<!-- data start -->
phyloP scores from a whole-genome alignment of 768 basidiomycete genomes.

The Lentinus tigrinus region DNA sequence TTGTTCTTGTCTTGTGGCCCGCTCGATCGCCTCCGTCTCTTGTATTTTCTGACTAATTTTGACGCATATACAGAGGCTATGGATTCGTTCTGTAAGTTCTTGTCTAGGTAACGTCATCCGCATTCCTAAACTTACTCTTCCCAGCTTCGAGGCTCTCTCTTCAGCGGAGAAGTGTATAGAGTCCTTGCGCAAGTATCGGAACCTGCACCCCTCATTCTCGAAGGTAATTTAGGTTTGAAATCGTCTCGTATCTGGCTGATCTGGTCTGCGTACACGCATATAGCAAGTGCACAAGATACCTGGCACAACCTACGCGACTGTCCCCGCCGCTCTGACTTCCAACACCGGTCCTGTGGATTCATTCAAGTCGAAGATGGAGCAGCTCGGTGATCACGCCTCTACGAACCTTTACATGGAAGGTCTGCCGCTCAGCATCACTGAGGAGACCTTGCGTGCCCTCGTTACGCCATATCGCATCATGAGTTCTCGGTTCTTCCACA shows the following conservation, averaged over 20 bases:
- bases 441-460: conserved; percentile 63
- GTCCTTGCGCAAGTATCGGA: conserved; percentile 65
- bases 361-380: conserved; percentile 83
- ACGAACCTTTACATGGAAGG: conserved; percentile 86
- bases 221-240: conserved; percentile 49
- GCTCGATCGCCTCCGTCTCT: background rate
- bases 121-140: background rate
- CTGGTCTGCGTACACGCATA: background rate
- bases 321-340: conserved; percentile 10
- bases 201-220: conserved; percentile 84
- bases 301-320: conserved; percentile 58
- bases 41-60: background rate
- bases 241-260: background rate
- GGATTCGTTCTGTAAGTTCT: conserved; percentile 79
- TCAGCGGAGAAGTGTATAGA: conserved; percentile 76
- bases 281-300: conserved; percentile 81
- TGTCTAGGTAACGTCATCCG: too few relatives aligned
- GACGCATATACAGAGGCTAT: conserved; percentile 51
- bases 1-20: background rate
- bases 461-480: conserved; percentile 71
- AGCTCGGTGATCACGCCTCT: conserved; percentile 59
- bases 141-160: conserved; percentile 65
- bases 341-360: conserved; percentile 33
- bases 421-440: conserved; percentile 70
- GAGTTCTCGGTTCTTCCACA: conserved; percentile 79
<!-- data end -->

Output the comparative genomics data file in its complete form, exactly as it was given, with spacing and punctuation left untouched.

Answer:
phyloP scores from a whole-genome alignment of 768 basidiomycete genomes.

The Lentinus tigrinus region DNA sequence TTGTTCTTGTCTTGTGGCCCGCTCGATCGCCTCCGTCTCTTGTATTTTCTGACTAATTTTGACGCATATACAGAGGCTATGGATTCGTTCTGTAAGTTCTTGTCTAGGTAACGTCATCCGCATTCCTAAACTTACTCTTCCCAGCTTCGAGGCTCTCTCTTCAGCGGAGAAGTGTATAGAGTCCTTGCGCAAGTATCGGAACCTGCACCCCTCATTCTCGAAGGTAATTTAGGTTTGAAATCGTCTCGTATCTGGCTGATCTGGTCTGCGTACACGCATATAGCAAGTGCACAAGATACCTGGCACAACCTACGCGACTGTCCCCGCCGCTCTGACTTCCAACACCGGTCCTGTGGATTCATTCAAGTCGAAGATGGAGCAGCTCGGTGATCACGCCTCTACGAACCTTTACATGGAAGGTCTGCCGCTCAGCATCACTGAGGAGACCTTGCGTGCCCTCGTTACGCCATATCGCATCATGAGTTCTCGGTTCTTCCACA shows the following conservation, averaged over 20 bases:
- bases 441-460: conserved; percentile 63
- GTCCTTGCGCAAGTATCGGA: conserved; percentile 65
- bases 361-380: conserved; percentile 83
- ACGAACCTTTACATGGAAGG: conserved; percentile 86
- bases 221-240: conserved; percentile 49
- GCTCGATCGCCTCCGTCTCT: background rate
- bases 121-140: background rate
- CTGGTCTGCGTACACGCATA: background rate
- bases 321-340: conserved; percentile 10
- bases 201-220: conserved; percentile 84
- bases 301-320: conserved; percentile 58
- bases 41-60: background rate
- bases 241-260: background rate
- GGATTCGTTCTGTAAGTTCT: conserved; percentile 79
- TCAGCGGAGAAGTGTATAGA: conserved; percentile 76
- bases 281-300: conserved; percentile 81
- TGTCTAGGTAACGTCATCCG: too few relatives aligned
- GACGCATATACAGAGGCTAT: conserved; percentile 51
- bases 1-20: background rate
- bases 461-480: conserved; percentile 71
- AGCTCGGTGATCACGCCTCT: conserved; percentile 59
- bases 141-160: conserved; percentile 65
- bases 341-360: conserved; percentile 33
- bases 421-440: conserved; percentile 70
- GAGTTCTCGGTTCTTCCACA: conserved; percentile 79